Yeah, exactly. You're not creating another line in my inbox. You're just moving the same line back up to the top. It gives me another chance to see it. You could do that a couple of times. Don't do it every day, but if you don't hear from me after a day or two, email me again. Re-email me again if the news is still current. You might give up after a week or so—if I'm really not responding—but give me a couple chances because I may have just overlooked it.

BEN KAPLAN: 

That story idea may not be interesting to you, but maybe there's something else in a month or two that's different or new. You might be interested in that one.

DYLAN TWENEY: 

Exactly.

BEN KAPLAN:

It's not like a final verdict on the company, like your company is never going to be in VentureBeat.

DYLAN TWENEY: 

Right. Unfortunately, we can't respond to all of those pitches that we get, so you may not get a direct "no." I'll try to give you a direct "no" if I have the ability or it seems really clear, but a lot of times all you're going to get is just no response. So re-email me a couple of times. If you don't hear back, then give up for now. Try again with a different angle or when you have a different milestone you want to talk about.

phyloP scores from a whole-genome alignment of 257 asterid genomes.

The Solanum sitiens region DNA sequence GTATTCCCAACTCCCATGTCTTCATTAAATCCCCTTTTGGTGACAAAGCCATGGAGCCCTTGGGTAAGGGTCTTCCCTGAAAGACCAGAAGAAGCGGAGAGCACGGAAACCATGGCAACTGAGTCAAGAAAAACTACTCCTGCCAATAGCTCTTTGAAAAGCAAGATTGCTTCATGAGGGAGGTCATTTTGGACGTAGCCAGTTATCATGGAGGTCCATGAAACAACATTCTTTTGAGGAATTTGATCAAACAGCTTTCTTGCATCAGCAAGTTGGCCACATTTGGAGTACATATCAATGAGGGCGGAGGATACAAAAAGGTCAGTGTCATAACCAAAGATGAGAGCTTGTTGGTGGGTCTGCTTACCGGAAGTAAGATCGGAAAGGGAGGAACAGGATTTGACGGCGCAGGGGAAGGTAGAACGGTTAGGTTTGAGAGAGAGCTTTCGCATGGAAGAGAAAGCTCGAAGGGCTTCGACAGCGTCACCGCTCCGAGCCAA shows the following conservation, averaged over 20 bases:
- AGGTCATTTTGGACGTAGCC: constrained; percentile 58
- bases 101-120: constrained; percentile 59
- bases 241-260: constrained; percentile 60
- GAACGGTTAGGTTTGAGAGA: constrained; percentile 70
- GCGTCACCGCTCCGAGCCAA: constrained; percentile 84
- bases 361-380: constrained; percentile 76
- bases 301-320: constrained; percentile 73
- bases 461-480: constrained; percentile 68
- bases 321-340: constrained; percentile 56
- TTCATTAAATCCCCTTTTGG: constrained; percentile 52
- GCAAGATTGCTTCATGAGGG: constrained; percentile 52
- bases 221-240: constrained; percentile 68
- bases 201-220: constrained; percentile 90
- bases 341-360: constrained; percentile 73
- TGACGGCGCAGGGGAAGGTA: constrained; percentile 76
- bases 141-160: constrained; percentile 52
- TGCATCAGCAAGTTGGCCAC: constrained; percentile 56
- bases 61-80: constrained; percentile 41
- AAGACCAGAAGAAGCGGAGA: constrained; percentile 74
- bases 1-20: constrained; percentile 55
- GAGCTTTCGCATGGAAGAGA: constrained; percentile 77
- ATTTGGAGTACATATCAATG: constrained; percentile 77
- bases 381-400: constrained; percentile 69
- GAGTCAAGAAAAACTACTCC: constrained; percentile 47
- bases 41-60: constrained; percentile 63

BEN KAPLAN: 

Any other pet peeves or common mistakes people make that you want to touch upon?

DYLAN TWENEY:

Sometimes I'll turn people down and then they'll come back and argue with me. They'll be like, "But you aren't considering this," or they'll want more details. I don't blame them for wanting more details. They can learn from what they did wrong, and if they did something obvious, I'll point that out. But just don't try to argue with me about it because I don't have time for that.

BEN KAPLAN:

Do people actually take it personally and get upset with you?

DYLAN TWENEY:

Sometimes that happens, but not very often. You want coverage and somebody turns you down. I understand rejection. It hurts. I would also advise any of your listeners that if you've been exposed to PR, you may have heard how a lot of PR strategies involve setting an embargo time. We're going to release the news at 7:35 Eastern Time on Thursday. I would really advise your listeners not to do that. It's a tricky thing to pull off.

BEN KAPLAN:

If you're Barack Obama, maybe you do that. Then you could get away with that.